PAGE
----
Sometimes this will be positive and sometimes it can be negative. Think back to the best and worst people that you’ve worked for and you will recall that it was mostly linked to those three key factors.

Did they inspire you or make you miserable?

These are the people – hopefully following the example set by senior leaders – that ensure that policy becomes practice. They do this by setting standards, setting the tone and influencing the environment in which we all operate on a daily basis.

Those in positions of responsibility can best play their part by cultivating a sense of permission, time and space for individuals to consider their mental wellbeing in relation to their work lives and take steps to protect it.

The Individual

Whilst the organisation – through its policies – and its leaders – through their actions – can go a long way to promote a culture that takes mental wellbeing seriously, that’s not the whole picture.

As individuals we can play our part by taking up learning and development opportunities on the subject, as well as acquainting ourselves with support mechanisms available such as EAPs and Mental Health First Aiders. These will allow us to take proactive and preventative steps rather than waiting until things go wrong.

The first step is adopting an open mind – an acceptance that, in many ways, we are the only ones who can ultimately influence and take responsibility for our mental wellbeing.

To go back to the parallels with physical health, we need to remember that nobody else can go for a run for us. Whilst we should look to our employers and leaders to shape favourable conditions, they can’t ultimately decide how we think, feel and behave.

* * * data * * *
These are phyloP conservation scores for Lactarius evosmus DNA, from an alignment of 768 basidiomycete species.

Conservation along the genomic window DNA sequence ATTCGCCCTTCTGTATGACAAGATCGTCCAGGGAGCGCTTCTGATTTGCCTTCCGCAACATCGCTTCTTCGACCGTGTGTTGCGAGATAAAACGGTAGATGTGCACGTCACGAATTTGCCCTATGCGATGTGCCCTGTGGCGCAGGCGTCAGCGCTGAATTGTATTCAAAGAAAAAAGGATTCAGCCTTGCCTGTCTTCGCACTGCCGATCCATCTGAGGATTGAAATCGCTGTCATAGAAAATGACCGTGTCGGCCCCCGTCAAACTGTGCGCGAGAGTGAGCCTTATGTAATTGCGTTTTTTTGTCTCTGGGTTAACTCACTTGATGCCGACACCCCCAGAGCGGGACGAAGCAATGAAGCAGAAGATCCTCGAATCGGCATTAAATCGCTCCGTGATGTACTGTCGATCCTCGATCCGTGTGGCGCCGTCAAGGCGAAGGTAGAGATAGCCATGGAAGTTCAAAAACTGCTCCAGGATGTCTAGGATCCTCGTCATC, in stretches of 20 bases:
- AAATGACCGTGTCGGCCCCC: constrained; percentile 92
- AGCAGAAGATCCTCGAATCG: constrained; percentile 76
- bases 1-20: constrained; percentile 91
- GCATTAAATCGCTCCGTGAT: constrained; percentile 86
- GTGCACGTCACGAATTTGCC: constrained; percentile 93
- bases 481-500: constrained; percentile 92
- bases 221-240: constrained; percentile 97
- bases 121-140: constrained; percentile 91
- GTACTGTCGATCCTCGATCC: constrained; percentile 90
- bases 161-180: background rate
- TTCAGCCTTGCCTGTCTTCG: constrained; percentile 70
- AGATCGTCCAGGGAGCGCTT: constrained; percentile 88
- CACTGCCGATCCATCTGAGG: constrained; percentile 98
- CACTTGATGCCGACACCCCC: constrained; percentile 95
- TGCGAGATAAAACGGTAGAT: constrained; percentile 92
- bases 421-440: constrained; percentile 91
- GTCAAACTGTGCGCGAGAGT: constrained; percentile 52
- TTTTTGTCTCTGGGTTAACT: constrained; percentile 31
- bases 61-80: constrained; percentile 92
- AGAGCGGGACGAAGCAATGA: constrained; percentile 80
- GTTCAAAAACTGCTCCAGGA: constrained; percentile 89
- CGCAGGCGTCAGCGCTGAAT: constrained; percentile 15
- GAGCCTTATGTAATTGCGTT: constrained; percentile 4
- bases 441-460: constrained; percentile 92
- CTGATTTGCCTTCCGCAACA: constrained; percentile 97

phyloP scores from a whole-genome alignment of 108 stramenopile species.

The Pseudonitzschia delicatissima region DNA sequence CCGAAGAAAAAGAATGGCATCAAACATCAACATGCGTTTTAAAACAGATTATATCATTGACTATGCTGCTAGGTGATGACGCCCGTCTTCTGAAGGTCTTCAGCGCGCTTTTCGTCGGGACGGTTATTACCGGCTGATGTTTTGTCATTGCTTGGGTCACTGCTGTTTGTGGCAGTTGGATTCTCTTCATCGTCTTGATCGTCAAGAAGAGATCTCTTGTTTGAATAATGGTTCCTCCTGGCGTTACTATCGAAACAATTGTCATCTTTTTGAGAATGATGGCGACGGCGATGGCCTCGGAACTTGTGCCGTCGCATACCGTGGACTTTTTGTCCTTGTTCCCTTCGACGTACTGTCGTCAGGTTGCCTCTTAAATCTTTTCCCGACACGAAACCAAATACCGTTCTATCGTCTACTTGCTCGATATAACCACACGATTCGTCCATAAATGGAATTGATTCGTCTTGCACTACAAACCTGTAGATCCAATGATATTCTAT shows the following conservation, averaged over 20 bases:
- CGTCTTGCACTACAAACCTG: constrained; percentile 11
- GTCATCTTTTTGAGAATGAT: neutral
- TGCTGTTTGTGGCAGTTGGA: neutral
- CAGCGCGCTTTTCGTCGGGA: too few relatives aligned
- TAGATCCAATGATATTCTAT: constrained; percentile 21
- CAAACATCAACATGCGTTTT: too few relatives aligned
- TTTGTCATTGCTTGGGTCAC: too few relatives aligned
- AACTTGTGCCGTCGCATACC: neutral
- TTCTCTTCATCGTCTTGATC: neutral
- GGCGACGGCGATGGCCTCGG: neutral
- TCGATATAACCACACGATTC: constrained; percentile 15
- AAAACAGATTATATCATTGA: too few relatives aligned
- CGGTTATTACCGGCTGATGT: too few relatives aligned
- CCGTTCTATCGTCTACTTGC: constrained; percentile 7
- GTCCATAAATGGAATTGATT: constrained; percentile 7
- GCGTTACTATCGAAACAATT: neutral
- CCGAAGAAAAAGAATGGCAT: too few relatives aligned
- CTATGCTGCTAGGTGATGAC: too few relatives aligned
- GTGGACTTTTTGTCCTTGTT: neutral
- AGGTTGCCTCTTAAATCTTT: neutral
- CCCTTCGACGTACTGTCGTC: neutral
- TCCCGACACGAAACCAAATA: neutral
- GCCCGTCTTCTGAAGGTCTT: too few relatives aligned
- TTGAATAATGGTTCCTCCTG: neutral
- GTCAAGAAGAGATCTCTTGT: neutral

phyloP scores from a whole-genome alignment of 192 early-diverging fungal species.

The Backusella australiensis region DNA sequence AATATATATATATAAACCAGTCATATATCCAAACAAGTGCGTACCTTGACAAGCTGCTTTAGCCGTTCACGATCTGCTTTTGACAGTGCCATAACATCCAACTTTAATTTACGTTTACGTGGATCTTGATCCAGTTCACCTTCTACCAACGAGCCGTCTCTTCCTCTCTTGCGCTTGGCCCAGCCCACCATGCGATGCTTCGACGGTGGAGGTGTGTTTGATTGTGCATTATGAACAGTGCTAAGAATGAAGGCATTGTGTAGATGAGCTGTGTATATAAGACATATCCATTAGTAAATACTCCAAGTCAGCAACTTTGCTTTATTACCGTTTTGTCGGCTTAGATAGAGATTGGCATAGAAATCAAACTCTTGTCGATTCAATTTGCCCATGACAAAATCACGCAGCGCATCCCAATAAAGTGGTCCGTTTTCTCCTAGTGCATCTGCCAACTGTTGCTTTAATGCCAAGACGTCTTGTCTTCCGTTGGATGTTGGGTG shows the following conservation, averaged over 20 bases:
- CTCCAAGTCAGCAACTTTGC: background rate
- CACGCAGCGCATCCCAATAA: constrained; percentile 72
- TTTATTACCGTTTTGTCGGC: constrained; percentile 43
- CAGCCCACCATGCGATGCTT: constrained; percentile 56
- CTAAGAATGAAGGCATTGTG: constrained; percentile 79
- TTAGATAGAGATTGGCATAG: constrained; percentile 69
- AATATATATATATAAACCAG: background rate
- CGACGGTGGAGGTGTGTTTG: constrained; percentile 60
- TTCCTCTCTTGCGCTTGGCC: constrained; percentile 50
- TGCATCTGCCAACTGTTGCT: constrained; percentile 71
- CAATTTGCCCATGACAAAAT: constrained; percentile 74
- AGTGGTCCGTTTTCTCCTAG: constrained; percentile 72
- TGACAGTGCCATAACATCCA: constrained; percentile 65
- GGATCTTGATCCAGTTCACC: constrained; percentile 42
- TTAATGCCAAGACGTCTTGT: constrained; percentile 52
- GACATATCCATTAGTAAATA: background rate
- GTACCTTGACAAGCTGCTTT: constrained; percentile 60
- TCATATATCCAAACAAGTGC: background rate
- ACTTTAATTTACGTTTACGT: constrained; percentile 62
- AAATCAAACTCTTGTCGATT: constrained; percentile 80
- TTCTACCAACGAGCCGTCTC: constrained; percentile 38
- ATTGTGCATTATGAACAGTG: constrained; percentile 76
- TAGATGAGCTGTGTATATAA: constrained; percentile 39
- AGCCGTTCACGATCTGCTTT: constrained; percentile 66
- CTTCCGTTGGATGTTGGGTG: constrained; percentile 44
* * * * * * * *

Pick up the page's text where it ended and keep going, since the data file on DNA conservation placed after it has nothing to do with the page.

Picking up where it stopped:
Building in routines to look after ourselves, developing self-awareness and seeking to understand others are vital if we are going to give ourselves the best chance of protecting our mental health.

This is especially important if we’re in leadership positions ourselves. If we don’t know how to look after our own mental health, or don’t feel like we have the opportunity to do so, it’s unlikely that we are going to be sending positive messages to our teams.


So, we can see that building a culture that genuinely promotes and supports mental wellbeing has to be a shared responsibility between the organisation, its leaders and the individual; if any of those three aren’t taking responsibility, it places everyone at risk.

The first step to enabling that shared responsibility is building an awareness of it and everyone’s rights and responsibilities; we can’t improve something that we’re not aware of.

They key to shaping that awareness in an authentic and actionable way is to start having informed and open discussions together; not hoping that HR will take care of it or that the issue will go away.

That’s why we built the Genesis programme, to allow teams to build the narrative together in a way that the shared responsibility permeates across the organisation and persists into the future.

If you would like to learn more about our quick start workplace mental health programme, please get in touch, we’d love to hear from you.

Written by: Olly Church, Co-Founder